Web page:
I can see how being given conflicting, unhelpful and even downright disproven advice (last article I read about clothing and rape showed no correlation between how a female dressed and her likelihood of getting raped) is tiring and frustrating. I do not see how than leads to the conclusion that there are no ways to reduce the risk of getting raped.

        I can see how the massively unproportional focus on rape done by a stranger is taking attention away from the much larger problem of rape in close relations. I do not see how that means that there should not be any focus on how to avoid being raped by strangers.

        I can see how the fact that there are people out there who (through logic i cannot understand) claim that some instances of rape is somehow the fault of the one being raped rater than the one raping – is extremely counterproductive (and insane) and derailing the whole discussion. I do not see how that leads to the conclusion that there is nothing a female can do to reduce the risk of getting raped.

        I can see how (or at least pretend to imagine to understand somehow) rape is a horrendously bad thing. I do not see how that means that rape cannot be compared to other bad things.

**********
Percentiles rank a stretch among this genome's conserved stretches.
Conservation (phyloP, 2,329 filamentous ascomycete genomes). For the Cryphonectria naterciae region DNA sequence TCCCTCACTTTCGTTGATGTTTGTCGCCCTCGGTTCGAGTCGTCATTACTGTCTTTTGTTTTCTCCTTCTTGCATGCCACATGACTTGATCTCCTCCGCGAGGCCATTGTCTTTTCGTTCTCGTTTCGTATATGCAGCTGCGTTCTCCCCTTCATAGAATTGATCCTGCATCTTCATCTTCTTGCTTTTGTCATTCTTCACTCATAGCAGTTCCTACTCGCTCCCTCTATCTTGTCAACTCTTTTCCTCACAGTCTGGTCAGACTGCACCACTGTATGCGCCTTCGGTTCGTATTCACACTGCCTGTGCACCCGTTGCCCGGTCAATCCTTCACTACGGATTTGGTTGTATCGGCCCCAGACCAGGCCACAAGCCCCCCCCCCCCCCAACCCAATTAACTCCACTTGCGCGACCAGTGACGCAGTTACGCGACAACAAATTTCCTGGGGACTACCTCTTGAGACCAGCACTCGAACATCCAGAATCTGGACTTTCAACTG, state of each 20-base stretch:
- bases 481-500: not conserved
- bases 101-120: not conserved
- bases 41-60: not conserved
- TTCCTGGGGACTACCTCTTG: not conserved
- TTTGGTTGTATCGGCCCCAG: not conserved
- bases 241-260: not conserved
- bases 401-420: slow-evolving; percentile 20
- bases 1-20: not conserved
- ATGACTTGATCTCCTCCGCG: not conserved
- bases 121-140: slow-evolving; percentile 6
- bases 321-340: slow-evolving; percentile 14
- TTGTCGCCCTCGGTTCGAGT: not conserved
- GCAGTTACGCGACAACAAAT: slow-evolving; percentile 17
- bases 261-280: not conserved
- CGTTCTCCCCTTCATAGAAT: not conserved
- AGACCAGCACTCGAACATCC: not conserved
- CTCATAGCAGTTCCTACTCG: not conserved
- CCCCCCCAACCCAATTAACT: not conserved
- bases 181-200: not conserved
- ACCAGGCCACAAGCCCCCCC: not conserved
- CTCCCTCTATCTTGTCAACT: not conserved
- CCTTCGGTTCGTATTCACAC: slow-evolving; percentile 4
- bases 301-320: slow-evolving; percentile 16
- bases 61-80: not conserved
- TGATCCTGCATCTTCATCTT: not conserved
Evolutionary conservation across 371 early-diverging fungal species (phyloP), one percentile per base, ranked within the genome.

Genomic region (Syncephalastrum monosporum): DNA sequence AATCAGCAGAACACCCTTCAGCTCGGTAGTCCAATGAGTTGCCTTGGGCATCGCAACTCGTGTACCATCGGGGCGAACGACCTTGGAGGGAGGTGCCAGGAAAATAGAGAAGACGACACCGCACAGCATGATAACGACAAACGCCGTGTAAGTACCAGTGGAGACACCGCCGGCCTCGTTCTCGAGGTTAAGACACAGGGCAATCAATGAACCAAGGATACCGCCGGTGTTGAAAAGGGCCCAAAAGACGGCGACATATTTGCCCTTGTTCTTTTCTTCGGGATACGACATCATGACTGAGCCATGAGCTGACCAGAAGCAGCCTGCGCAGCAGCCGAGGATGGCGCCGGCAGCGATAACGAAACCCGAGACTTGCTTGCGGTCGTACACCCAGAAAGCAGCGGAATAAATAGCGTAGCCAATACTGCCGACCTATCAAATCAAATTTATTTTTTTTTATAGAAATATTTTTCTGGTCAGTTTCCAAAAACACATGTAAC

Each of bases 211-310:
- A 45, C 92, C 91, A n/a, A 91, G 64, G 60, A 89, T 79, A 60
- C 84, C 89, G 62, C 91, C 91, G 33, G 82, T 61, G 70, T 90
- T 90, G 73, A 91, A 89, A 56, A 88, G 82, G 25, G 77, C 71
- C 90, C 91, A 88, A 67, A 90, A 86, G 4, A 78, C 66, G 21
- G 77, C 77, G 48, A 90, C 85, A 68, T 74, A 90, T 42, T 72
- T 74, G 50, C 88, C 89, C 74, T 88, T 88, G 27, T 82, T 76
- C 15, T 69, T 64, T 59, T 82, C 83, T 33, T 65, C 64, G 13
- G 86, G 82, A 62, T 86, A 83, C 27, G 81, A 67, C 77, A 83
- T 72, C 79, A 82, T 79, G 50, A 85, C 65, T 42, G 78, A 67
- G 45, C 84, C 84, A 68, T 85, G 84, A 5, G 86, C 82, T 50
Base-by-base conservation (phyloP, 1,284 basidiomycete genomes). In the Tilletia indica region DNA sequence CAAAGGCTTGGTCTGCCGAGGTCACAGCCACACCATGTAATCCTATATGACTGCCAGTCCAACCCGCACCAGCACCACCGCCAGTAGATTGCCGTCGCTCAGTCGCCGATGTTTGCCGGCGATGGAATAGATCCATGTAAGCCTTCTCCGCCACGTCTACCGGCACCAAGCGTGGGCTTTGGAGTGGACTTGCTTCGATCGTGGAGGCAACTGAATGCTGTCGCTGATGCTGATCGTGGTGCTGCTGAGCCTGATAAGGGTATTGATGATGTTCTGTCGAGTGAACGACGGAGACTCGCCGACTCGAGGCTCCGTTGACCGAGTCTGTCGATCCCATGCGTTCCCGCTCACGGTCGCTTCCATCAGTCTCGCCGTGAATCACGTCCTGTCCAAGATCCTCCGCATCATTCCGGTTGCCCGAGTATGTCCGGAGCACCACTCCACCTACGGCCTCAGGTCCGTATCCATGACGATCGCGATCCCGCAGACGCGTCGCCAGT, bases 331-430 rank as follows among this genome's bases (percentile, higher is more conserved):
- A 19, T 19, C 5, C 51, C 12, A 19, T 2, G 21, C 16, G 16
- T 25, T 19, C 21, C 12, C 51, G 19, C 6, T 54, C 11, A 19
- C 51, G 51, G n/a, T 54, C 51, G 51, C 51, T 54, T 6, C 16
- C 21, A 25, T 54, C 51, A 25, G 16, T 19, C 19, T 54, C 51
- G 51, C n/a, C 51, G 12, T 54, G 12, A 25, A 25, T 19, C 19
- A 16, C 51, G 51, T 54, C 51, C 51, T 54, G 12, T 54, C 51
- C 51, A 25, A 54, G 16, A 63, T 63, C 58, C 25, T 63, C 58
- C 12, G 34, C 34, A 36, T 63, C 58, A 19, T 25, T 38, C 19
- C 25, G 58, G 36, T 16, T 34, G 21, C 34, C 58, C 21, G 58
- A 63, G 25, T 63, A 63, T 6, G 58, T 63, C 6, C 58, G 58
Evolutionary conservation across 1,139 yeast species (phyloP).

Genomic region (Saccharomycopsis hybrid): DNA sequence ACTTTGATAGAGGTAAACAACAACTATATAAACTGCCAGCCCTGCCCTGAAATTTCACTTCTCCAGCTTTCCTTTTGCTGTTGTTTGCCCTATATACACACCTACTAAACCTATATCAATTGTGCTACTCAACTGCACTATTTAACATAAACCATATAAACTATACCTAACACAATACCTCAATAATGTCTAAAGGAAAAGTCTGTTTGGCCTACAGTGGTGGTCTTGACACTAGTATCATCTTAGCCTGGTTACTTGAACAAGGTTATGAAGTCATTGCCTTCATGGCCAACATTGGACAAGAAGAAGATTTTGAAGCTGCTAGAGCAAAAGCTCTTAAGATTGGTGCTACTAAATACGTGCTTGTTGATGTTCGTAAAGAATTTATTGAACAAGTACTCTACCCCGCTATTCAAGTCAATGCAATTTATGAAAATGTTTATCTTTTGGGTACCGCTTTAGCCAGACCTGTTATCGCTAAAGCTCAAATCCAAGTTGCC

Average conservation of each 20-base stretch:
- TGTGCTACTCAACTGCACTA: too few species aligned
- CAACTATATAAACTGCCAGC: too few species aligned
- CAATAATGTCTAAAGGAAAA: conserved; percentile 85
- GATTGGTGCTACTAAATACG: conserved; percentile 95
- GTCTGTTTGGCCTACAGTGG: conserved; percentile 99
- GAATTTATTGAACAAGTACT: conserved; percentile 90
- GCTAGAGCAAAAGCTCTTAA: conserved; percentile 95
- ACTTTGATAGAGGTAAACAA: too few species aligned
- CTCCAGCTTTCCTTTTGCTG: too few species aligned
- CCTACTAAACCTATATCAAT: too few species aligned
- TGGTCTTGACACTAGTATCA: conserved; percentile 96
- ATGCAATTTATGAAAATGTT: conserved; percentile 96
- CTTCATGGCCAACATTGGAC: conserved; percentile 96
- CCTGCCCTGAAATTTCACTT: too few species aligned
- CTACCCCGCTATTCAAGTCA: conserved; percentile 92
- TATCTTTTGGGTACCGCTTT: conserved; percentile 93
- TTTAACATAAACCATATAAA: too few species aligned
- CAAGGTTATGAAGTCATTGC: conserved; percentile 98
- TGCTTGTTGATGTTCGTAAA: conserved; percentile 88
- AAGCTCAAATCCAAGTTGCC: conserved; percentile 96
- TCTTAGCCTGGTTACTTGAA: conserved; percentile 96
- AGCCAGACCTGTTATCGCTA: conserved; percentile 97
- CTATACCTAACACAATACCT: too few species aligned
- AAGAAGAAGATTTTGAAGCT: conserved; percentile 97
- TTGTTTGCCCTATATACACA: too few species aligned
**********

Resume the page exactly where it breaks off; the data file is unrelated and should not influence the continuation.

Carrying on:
I can see how rape would obviously stop if those who rape people stop raping people, and that we should discuss how this can be most effectively achieved (if you know a place where this is discussed please point me there, I’m having problems finding it). I do not see how this means that we cannot discuss how to minimize damage in the mean time. We advice people to wear seatbelts – though really people shouldn’t crash into other people. We advice people to hold on to their wallets – though really people shouldn’t take other people’s things. We advice political figures or people who have come under media spotlight to have bodyguards – though really people shouldn’t try to kill or hurt other people just because they’ve seen their picture in the newspaper.